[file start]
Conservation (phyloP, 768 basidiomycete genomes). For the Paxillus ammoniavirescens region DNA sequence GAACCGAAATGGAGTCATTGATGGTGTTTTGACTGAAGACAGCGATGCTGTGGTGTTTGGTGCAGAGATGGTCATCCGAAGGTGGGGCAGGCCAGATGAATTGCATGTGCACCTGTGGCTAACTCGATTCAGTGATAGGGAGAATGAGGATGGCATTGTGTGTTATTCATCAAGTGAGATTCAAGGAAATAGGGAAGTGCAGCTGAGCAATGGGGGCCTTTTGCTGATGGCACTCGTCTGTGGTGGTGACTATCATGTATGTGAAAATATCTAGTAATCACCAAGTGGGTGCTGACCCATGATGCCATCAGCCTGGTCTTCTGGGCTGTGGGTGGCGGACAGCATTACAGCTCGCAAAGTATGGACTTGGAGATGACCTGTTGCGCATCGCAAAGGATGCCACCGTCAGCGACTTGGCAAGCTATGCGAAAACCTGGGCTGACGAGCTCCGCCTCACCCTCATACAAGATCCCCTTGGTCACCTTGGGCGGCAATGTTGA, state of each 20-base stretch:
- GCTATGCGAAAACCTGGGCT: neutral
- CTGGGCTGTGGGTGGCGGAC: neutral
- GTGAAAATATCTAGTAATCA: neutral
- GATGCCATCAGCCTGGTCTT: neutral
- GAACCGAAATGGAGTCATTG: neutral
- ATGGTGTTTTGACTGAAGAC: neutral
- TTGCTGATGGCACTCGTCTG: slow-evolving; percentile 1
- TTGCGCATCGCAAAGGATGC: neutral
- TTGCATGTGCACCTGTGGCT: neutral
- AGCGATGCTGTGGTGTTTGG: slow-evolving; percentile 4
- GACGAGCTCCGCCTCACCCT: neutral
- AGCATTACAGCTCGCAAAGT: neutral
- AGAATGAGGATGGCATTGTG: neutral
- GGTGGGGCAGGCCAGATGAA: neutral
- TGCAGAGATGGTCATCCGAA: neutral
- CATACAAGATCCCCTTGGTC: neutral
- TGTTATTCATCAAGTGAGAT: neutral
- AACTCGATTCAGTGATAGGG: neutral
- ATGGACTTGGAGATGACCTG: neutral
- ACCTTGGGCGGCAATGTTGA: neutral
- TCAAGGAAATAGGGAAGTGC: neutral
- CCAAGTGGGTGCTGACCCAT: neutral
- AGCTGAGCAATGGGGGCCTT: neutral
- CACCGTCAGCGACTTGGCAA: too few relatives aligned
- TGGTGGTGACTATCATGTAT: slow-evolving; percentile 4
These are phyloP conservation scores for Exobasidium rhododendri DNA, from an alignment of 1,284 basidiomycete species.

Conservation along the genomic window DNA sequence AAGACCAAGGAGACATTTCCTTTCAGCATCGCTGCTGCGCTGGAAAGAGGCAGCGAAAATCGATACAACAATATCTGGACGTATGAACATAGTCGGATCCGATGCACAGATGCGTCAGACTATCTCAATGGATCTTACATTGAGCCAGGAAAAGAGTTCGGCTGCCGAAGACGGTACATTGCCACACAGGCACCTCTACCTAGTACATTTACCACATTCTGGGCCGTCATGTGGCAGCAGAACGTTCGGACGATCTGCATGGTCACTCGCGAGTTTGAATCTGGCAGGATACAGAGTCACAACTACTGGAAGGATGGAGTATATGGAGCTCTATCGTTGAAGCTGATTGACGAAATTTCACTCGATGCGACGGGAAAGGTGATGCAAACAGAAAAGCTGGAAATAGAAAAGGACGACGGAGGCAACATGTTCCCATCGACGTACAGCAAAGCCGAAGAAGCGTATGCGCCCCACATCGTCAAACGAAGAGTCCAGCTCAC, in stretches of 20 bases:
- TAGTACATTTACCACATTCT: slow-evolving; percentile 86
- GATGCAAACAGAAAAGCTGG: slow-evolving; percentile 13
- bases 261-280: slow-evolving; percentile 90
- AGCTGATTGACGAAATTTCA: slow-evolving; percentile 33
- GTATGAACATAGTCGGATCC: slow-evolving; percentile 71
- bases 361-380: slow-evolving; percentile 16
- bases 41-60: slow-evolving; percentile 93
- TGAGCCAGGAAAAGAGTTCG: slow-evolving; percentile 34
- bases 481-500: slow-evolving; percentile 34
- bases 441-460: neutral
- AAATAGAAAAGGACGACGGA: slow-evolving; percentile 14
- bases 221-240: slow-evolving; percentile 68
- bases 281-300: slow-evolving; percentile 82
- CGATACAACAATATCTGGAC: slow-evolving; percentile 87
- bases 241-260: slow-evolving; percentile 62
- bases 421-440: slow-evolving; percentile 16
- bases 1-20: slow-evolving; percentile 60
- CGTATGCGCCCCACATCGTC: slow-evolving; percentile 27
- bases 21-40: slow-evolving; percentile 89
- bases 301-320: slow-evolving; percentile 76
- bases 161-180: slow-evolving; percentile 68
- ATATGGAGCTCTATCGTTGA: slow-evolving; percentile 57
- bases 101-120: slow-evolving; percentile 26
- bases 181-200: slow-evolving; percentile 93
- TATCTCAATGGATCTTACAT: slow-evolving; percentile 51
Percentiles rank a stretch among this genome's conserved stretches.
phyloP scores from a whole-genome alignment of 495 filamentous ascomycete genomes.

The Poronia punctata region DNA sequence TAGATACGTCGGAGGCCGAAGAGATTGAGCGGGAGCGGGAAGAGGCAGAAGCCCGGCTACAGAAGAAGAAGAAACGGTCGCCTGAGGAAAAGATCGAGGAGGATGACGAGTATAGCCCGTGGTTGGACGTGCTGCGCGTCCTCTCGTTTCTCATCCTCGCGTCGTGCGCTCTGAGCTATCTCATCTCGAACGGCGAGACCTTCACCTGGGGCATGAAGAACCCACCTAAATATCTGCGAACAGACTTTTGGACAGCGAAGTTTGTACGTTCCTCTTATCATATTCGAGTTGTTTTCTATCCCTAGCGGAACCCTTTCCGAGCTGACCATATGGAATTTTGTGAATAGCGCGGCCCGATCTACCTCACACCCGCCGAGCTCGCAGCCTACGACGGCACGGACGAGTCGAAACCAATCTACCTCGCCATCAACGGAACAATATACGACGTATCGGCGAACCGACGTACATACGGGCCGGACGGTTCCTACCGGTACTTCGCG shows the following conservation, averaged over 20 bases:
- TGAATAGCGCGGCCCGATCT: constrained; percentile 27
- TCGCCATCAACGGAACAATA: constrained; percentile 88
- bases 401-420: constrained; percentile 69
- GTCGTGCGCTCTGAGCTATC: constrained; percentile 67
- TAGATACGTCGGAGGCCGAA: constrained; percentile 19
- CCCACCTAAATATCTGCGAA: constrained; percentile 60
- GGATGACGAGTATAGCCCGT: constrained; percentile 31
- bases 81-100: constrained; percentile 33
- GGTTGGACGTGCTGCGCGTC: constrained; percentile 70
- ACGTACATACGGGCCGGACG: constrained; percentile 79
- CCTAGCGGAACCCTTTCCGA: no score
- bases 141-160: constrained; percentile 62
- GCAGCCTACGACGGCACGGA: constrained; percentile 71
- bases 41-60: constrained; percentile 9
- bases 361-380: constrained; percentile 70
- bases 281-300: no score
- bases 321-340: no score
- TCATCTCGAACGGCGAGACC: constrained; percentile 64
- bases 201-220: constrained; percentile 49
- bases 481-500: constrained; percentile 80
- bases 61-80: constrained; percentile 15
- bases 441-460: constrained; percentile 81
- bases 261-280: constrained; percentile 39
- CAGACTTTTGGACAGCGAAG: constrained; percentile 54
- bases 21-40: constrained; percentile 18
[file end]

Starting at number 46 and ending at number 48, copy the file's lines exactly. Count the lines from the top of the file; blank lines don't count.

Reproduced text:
- CGTATGCGCCCCACATCGTC: slow-evolving; percentile 27
- bases 21-40: slow-evolving; percentile 89
- bases 301-320: slow-evolving; percentile 76